Saturday, May 25, 2013

Guest Author Kim Fay

Today, the fabulous Kim Fay. I met her at one of the many literary events throughout southern California. She's bright and charming and you can't help but like her. And because paying it forward is my personal mantra, I wanted to give her a leg up. Turns out she didn't need it. Her first novel, The Map of Lost Memories, earned her an Edgar nomination this year. And she'll be talking about that.



Solving the Mystery of My First Love
by Kim Fay

One morning in January, I opened my email to find a message from the marketing manager assigned to my novel at my publisher: I just heard the Edgar news and wanted to send you my congratulations!

Edgar news? Congratulations?

Although I didn’t know what she meant, my heart still skipped a beat. I quickly Googled “Kim Fay” and “Edgar.” There it was. My novel, The Map of Lost Memories, was nominated for an Edgar Award for Best First Novel by an American Author. An Edgar! The mustachioed Oscar of the mystery writing world! Incredible! Except for one thing …

My novel wasn’t a mystery.

Was it?

Since its publication in August of 2012, it had been marketed as a historical novel. As a literary novel. As an adventure novel. And, unsurprisingly, a historical-literary-adventure novel. Not once that I knew of had it been slotted into the mystery category. Yes, it had been chosen for one of Poisoned Pen bookshop’s monthly book clubs, but it was a Modern Firsts pick, not a First Mystery or Mystery of the Month or Thriller pick. This would explain why it wasn’t just me who was caught unawares. My editor, publicist and agent (none of whom had submitted the book for nomination) were surprised too.

Then I started to think about it. My mind wandered, all the way back to my childhood, when I couldn’t get enough of Nancy Drew and Phyllis A. Whitney’s gothic stories of suspense and Betty Cavanna’s mysteries set in Marrakech, the Spice Islands and Thailand. My first first novel, written at the age of ten, was The Mystery of the Golden Galleon. I recalled my early forays into literary fiction and how intensely I was drawn to Graham Greene. Then I reconsidered The Map of Lost Memories: its quest for a lost Cambodian history, its suspicious murder (was it intentional or was it an accident?) and its family mystery that slowly unfolds. I realized that, without my knowing it, I had stayed true to my first fiction love: the mystery.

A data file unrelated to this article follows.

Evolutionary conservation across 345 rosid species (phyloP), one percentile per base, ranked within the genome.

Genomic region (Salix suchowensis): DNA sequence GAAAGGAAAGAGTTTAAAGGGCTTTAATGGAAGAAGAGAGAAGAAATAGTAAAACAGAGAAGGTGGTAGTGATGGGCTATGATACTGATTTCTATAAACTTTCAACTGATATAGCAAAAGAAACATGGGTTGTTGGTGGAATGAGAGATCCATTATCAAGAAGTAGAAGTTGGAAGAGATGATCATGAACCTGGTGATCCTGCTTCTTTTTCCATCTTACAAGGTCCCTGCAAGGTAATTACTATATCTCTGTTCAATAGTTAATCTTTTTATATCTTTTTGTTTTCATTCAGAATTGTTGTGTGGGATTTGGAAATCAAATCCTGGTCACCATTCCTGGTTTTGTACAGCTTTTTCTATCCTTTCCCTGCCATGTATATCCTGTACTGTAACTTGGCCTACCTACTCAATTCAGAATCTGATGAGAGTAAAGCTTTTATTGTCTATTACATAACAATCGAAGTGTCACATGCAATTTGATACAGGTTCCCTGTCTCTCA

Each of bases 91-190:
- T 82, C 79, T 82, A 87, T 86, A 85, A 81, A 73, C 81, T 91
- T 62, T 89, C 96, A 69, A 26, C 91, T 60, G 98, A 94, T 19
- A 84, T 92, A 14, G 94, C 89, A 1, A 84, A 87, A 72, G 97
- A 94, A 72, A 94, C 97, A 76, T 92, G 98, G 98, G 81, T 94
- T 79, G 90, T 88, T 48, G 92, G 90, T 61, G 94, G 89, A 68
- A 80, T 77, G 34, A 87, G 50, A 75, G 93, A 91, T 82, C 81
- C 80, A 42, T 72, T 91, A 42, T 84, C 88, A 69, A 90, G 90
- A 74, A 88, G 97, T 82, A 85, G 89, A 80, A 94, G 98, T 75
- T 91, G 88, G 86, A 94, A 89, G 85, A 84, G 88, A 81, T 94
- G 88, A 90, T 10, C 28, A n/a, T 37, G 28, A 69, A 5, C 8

Kim at the Edgar banquet. Photo by Steven Speliotis
Because of this, at the age of forty-six, I tumbled into a literary world where I finally feel I belong, and where I had wanted to belong, subconsciously, even before the nomination. When I attended the West Hollywood Book Fair in October to speak on a panel, I found myself at the Sisters in Crime L.A. booth, uncertain since I did not write traditional crime fiction, but asking anyway: may I join? Jeri Westerson, the chapter’s vice president (and also president of the SoCal Mystery Writers of America chapter), enthusiastically let me know I was more than welcome as she handed me the application brochure. But a month passed, and I did not apply. I was invited to speak at Mysterious Galaxy during the holidays, and still I did not apply. I was afraid I might be called out as an imposter. Then came the nomination. My entire world changed.

I have worked for years in indie bookshops, I have made the literary rounds, but never have I belonged to a literary world so welcoming and supportive. Since January I have been surrounded by mystery writers—at Sisters in Crime and Mystery Writers of America meetings, at the Tucson and L.A. festivals of books—and bar the odd exception (aren’t there always odd exceptions!), they have opened their arms and taken me in.